|NCR’s Emergency Preparedness Council
Adopts Regional Homeland Security Strategic Plan
**To download the documents, scroll down to the bottom of this page.**
Today, public, private sector and nonprofit officials from across the National Capital Region adopted a strategic plan for regional homeland security. The plan will direct regional disaster planning and preparations for the next three to five years.
The action was taken by the National Capital Region’s Emergency Preparedness Council during its meeting at the Metropolitan Washington Council of Governments. Since 9/11, the council has led regional homeland security planning, developing the Regional Emergency Coordination Plan in response to the attack on the Pentagon. The council is composed of local elected officials from the District of Columbia, Maryland and Virginia and representatives from the private and nonprofit sectors, including the Greater Washington Board of Trade, The Nonprofit Roundtable, The Community Foundation of the National Capital Region, District of Columbia Hospital Association, and Consortium of Universities of the Washington Metropolitan Area.
“The strategic plan is a statement of what we value and what is most important to strengthen emergency preparedness and response in the National Capital Region,” said Gerald E. Connolly, chair of the Emergency Preparedness Council and chairman of the Fairfax County Board of Supervisors. “It is a roadmap for emergency planning and the investment of resources. Its adoption today is a significant milestone, bringing consensus about emergency planning among 20 jurisdictions, two states, the capital city and our federal partners.”
The complete plan is available online at the Metropolitan Washington Council of Governments’ Web site at www.mwcog.org.
Five years after Sept. 11, 2001, the NCR continues to strengthen its regional disaster planning and preparations, and the strategic plan carries on the region’s ongoing coordination efforts.
The region has a history of collaborative disaster planning — even before the attack on the Pentagon. However, these planning efforts have been accelerated and expanded to meet new and uncertain challenges.
While it will offer a roadmap for regional disaster planning, the strategic plan is not an emergency operations plan. Operational plans flow from the strategic plan and are developed by the respective jurisdictions of the region.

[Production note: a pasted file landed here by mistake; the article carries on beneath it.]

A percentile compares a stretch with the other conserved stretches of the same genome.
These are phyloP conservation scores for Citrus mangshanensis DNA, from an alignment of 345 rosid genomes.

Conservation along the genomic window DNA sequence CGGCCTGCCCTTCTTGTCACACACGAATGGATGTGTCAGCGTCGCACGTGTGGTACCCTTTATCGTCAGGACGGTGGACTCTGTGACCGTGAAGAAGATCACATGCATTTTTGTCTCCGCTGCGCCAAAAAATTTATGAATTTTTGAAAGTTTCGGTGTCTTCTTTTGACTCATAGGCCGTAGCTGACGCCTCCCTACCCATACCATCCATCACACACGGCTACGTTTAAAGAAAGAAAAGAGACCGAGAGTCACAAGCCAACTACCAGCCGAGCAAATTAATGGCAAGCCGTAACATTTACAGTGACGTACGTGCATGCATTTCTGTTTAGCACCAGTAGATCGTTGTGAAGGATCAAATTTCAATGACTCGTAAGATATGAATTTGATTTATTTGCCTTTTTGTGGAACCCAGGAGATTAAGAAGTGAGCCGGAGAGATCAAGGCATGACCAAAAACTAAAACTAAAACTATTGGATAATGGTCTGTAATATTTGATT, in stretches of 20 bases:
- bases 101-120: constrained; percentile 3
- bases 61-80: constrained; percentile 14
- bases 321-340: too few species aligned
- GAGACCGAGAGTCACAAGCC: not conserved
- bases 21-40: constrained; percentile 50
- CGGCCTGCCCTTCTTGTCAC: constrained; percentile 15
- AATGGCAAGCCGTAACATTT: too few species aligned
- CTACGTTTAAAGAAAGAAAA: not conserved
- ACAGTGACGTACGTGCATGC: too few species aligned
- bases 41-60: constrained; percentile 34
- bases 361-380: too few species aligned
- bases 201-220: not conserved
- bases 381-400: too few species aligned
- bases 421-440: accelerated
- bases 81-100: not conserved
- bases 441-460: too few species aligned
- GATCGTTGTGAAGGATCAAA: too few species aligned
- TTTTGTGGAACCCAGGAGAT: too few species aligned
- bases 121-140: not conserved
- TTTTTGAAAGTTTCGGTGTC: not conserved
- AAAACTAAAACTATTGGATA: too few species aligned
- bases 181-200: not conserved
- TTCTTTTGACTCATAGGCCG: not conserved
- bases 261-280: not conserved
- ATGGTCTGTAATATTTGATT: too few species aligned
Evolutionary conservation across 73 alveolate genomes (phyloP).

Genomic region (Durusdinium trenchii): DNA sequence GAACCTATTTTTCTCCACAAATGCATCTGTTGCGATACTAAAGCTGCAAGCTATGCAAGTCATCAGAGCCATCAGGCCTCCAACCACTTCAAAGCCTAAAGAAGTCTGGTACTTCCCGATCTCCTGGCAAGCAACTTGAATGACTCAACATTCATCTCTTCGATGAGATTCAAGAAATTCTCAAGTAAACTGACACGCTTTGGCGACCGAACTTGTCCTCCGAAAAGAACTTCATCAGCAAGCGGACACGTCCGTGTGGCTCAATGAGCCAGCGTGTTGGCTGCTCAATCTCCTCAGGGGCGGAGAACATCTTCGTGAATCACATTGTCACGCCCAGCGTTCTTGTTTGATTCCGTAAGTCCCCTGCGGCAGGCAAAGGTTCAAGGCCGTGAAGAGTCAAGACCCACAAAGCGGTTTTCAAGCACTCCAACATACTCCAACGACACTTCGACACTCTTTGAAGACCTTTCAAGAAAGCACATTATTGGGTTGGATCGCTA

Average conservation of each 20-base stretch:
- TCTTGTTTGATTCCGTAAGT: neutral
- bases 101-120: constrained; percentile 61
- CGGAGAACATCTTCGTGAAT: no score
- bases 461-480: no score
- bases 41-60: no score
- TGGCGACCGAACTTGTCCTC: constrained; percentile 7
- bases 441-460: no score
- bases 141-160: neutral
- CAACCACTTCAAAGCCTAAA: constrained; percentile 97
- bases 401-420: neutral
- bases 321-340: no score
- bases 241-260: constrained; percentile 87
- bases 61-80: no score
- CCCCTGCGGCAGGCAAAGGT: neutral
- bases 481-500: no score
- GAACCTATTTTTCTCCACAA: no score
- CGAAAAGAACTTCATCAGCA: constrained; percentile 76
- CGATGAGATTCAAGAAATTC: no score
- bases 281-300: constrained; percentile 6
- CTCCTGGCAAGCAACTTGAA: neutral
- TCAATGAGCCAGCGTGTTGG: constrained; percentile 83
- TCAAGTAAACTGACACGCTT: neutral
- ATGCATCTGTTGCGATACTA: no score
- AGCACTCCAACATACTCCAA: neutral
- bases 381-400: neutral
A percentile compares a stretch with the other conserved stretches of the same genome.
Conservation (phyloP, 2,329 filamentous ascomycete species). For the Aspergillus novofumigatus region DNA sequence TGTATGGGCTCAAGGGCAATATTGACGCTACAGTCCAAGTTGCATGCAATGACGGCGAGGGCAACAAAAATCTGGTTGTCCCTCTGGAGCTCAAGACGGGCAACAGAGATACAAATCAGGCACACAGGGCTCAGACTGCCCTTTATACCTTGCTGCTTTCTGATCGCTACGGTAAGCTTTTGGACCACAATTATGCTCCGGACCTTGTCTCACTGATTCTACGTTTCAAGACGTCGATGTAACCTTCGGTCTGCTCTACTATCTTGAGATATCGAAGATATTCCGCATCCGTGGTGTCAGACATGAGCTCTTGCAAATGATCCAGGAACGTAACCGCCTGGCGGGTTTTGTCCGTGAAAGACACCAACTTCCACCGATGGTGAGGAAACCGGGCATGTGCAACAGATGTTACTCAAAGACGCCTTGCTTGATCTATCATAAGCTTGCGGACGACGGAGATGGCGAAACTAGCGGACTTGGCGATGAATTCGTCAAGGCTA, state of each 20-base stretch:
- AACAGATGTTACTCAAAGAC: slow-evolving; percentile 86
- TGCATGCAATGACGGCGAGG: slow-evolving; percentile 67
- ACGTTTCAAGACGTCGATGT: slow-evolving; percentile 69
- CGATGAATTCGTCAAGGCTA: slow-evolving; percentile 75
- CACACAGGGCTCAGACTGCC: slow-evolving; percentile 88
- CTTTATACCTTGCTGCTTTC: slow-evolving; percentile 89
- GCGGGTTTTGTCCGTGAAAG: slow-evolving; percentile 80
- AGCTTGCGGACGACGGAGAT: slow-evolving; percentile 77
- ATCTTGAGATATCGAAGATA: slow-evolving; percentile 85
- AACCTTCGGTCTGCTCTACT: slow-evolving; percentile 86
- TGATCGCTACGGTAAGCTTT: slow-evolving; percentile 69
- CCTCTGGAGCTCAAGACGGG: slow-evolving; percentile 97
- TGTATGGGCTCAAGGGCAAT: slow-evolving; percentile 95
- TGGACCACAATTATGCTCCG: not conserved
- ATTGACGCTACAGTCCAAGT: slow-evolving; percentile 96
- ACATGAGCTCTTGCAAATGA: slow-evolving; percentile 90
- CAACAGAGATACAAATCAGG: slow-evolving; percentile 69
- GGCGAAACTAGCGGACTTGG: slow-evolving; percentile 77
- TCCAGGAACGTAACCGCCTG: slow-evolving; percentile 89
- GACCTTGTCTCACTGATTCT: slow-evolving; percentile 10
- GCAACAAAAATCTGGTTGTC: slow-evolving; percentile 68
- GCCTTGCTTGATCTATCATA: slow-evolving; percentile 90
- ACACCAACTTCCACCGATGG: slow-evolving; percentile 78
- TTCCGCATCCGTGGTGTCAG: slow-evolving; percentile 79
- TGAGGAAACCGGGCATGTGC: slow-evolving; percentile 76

Local jurisdictions have their own operations plans because emergency response is a local responsibility, as is recognized by the U.S. Department of Homeland Security’s National Response Plan. Local operational plans are linked by the Regional Emergency Coordination Plan that details when and how jurisdictions work together in a regional emergency.
The strategic plan offers a vision, mission, goals and objectives. The NCR’s vision is “working together towards a safe and secure National Capital Region,” and the mission is to “build and sustain an integrated effort to prepare for, prevent, protect against, respond to and recover from all-hazards’ threats or events.”
With the plan, there are four identified goals that, if accomplished, will allow the region to reach its vision:
- “Collaborative Planning and Decision Making,” which aims to improve regional planning processes;
- “Informed, Engaged and Prepared Community,” which focuses on making sure residents have the information they need to ensure their own safety;
- “Enduring Capability to Protect and Prevent,” which addresses threats and vulnerabilities for which the region needs to prepare; and
- “Sustained Capacity to Respond and Recover,” which focuses on building regional capabilities to speed the restoration of normal services after a disaster.
Aligned with these goals, the plan further specifies programs or projects that will help the region achieve its goals. For these programs, there are key tasks and milestones, anticipated outcomes and performance measures.
About the National Capital Region
The NCR encompasses the District of Columbia and parts of Maryland and Virginia, including the cities of Alexandria, Fairfax, Falls Church, Manassas and Manassas Park and the counties of Arlington, Fairfax, Loudoun and Prince William in Virginia and the counties of Montgomery and Prince George’s in Maryland, which include the municipalities of Bowie, College Park, Gaithersburg, Greenbelt, Rockville and Takoma Park.
For more information, contact:
Jo’Ellen Countee, D.C. Emergency Management Agency, 202-727-2985
Jim Pettit, Maryland Governor’s Office of Homeland Security, 410-974-2353
Bob Spieldenner, Virginia Department of Emergency Management, 804-897-6510
Merni Fitzgerald, Fairfax County Office of Public Affairs, 703-324-3189
Release Date: Sep 13, 2006